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How Can You Laugh at a Time Like This?

Gypsy & Willy

No. 416

A Constitution

February 7, 2005

This is the third in our series of essays on a revolution based upon extended democracy. In the first, Revolution, we discussed why a revolution is necessary. The second defined what we mean by extended democracy, Direct Democracy. Today, we will begin to talk about what steps will be necessary to implement such a plan. We will dispense with the details until somewhat later, dealing first with the Big Issues.

The biggest issue in a new political philosophy is a constitution. Without one, the movement lacks coherence and stability. Of course, such an important document can not be constructed by a couple of essayists, but we would like to put forward some ideas which we feel would be important to include.

First of all, the Constitution of the United States contained some very good ideas, not least of which is the balance of powers between the three main branches. In addition, it thoroughly advanced the notion of individual rights, stating that these rights are inherent in humankind and can neither be granted by nor restricted by a rational government. Most of these ideas about individual freedom are contained in the so-called Bill of Rights, the first ten amendments to that document.

We would include most of these formulations, but add what we think are important qualifications. Freedom of speech would definitely be included, with the additional caveat that known (by the liar) lies of commission, especially those uttered by "public" figures...in this case those holding office or other peoples' proxy votes...are not protected and should, at the very least, result in the author's being forbidden from ever again holding office or voting proxies. Lies of omission serve other purposes, often to actually prevent harm, so they would not be restricted.

We would definitely retain freedom of the press, but would add radio, cinema, television and the Internet to its list of free media. As well as freedom from and freedom of religion, we would add freedom from and freedom of free enterprise. That is, government would be severely restricted from interfering with free enterprise, but enterprise would likewise be forbidden from interfering with government. This would correct one of the most corrupting influences in U.S. (and world) politics, the fiction that a corporation is a "person" and is thus free to make "political" speech...namely contributions to political campaigns.

One of the major a priori criticisms of direct democracy is that it would be very unstable. Were an issue decided by just a hair over 50% of the votes, it could quickly become reversed by the switch of only a tiny handful of votes. For a really contentious issue, this could happen again and again in a direct democracy, causing large "oscillations" in the legal system. Thus, we would recommend that "super" majority be required...more than 50%...to either ratify the constitution or to make any subsequent laws. Our personal preference would be for "Milgram's number"...about 5/6ths or 83.33%...but this is probably a Utopian wish. A famous social psychologist, Stanley Milgram, identified this as the threshold beyond which issues are no longer arguable, but become "fact." Two thirds or three quarters, the currently required super majorities to ratify certain legislative acts are probably much more realistic.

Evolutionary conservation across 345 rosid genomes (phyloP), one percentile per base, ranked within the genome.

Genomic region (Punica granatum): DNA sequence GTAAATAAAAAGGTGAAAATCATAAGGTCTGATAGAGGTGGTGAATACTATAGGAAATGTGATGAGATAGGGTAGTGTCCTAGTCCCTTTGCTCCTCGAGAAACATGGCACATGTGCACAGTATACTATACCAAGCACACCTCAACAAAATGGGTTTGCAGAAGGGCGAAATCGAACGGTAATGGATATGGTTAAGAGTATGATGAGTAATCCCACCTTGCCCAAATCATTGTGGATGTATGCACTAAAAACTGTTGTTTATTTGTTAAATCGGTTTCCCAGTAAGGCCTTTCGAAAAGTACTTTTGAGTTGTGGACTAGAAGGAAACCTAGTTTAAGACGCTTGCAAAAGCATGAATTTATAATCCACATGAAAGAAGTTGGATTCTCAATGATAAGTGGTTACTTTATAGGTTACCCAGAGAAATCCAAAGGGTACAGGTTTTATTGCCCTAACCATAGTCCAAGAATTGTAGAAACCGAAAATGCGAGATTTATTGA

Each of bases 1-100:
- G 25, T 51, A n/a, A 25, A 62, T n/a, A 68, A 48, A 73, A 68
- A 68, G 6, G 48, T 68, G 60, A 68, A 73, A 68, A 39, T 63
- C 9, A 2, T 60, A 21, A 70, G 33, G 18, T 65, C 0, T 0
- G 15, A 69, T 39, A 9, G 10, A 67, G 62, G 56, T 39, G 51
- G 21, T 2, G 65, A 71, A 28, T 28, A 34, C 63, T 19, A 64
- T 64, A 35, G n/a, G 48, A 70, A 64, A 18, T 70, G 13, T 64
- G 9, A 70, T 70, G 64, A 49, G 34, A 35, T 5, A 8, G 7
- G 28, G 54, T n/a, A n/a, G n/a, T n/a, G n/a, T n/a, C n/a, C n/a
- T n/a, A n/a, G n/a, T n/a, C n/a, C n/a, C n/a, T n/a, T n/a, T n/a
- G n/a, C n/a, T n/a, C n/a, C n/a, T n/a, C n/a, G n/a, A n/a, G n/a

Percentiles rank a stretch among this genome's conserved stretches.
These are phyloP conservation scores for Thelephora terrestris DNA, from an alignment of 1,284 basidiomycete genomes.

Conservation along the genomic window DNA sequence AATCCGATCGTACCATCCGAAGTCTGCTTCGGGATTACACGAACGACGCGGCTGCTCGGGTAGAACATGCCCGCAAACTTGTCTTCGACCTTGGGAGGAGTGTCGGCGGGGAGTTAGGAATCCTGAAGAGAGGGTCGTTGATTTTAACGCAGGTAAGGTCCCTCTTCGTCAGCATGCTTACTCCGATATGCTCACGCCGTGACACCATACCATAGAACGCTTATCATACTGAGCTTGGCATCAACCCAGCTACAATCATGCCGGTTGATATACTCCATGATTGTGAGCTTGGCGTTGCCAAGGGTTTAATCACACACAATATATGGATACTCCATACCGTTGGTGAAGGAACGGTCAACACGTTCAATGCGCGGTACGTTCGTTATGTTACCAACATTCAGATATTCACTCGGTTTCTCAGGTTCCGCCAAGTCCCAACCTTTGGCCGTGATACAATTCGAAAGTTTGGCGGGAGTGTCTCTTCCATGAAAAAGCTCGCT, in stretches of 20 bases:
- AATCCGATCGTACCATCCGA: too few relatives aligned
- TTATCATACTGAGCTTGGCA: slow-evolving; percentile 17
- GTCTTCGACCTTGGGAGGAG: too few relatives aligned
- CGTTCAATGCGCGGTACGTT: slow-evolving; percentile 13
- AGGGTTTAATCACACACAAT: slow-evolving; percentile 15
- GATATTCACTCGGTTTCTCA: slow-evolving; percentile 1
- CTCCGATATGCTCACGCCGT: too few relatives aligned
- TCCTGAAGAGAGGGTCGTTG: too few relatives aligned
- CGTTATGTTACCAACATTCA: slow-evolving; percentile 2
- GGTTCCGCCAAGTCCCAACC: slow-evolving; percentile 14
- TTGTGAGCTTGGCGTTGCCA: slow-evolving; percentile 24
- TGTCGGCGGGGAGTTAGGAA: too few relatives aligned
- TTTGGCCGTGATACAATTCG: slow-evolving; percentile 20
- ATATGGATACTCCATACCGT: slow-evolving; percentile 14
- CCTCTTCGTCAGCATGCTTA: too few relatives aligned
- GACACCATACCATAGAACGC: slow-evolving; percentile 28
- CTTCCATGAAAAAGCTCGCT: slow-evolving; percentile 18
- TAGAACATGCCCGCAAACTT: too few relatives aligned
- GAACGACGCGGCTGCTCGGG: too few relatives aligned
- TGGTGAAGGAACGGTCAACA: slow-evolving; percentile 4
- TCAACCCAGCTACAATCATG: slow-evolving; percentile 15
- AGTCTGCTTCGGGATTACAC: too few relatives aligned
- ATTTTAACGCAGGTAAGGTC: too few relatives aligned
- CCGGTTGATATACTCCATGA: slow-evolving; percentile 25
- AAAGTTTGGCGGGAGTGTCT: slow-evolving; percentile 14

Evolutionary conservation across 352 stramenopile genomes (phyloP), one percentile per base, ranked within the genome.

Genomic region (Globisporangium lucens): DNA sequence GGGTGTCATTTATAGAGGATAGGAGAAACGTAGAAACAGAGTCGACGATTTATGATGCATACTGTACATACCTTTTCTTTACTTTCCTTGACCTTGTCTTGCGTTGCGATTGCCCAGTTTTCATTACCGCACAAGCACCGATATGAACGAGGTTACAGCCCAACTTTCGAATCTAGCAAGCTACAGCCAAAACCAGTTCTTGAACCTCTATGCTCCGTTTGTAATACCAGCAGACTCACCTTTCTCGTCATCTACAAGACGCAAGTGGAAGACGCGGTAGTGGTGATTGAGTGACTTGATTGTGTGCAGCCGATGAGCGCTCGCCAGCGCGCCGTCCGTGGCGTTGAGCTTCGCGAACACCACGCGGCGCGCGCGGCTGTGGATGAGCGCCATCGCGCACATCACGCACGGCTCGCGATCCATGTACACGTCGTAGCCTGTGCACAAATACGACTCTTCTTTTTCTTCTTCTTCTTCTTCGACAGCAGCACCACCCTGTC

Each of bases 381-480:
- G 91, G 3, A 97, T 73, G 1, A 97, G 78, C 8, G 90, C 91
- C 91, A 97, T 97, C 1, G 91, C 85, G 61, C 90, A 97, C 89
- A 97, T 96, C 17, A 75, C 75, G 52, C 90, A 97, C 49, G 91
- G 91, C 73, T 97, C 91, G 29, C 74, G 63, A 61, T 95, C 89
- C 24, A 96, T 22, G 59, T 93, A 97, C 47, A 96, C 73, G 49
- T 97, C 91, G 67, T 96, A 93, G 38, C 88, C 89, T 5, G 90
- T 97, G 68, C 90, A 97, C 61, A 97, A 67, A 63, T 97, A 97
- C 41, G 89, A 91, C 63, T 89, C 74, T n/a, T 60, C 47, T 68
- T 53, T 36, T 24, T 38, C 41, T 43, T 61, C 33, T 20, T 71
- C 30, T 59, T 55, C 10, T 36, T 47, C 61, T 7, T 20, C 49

No matter what number is agreed upon, it would introduce stability into the system, since...for example...a two thirds majority would require fully half the voters to change their minds on an issue to reverse it. More importantly, having such a high cutoff for the passage of legislation would put a big damper on one of the other most corrupting features of representative democracy. That is, the tendency for the representatives to pass endless reams of inscrutable legislation to reward the special interest benefactors without whose support they could not have been elected. Not only are endless numbers of laws passed, but almost none of them are ever repealed. So, we would also suggest a "sunset clause" for all legislation. That is, after a fixed period of time...perhaps once per decade per law...all laws would be subject to automatic repeal. They could, of course, be re-enacted, but again, only by a super majority. Only constitutional clauses would not be subject to this or would have a much longer lifespan, perhaps measured in centuries.

We haven't begun to discuss how the executive and judicial branches might work. For now, we only suggest that all major positions of power be elected and that the elections always be conducted as multiple choice...first choice, second choice, etc....so that a simple majority for some candidate is always guaranteed in every election, no matter how many political parties or separate issue based candidacies are involved. Note that we are not suggesting super majorities be required for these offices. Unlike the legislative branch, which really doesn't have to pass any laws that even a moderate sized minority might not want, members of the executive and judicial branches have to be in place and working at all times.

There are many other elements to a well written constitution. We hope we have begun to stimulate the imaginations of our readers, who will then become participants in the process. After all, what we are proposing is a radical idea, a world revolution based upon reason not war. For it to succeed, most of you reading this, plus countless others, will have to join up.

Talk to you later...

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To contact Willy or Gypsy and comment on what they have written...or anything else...write to willy@dreamagic.com or gypsy@dreamagic.com.

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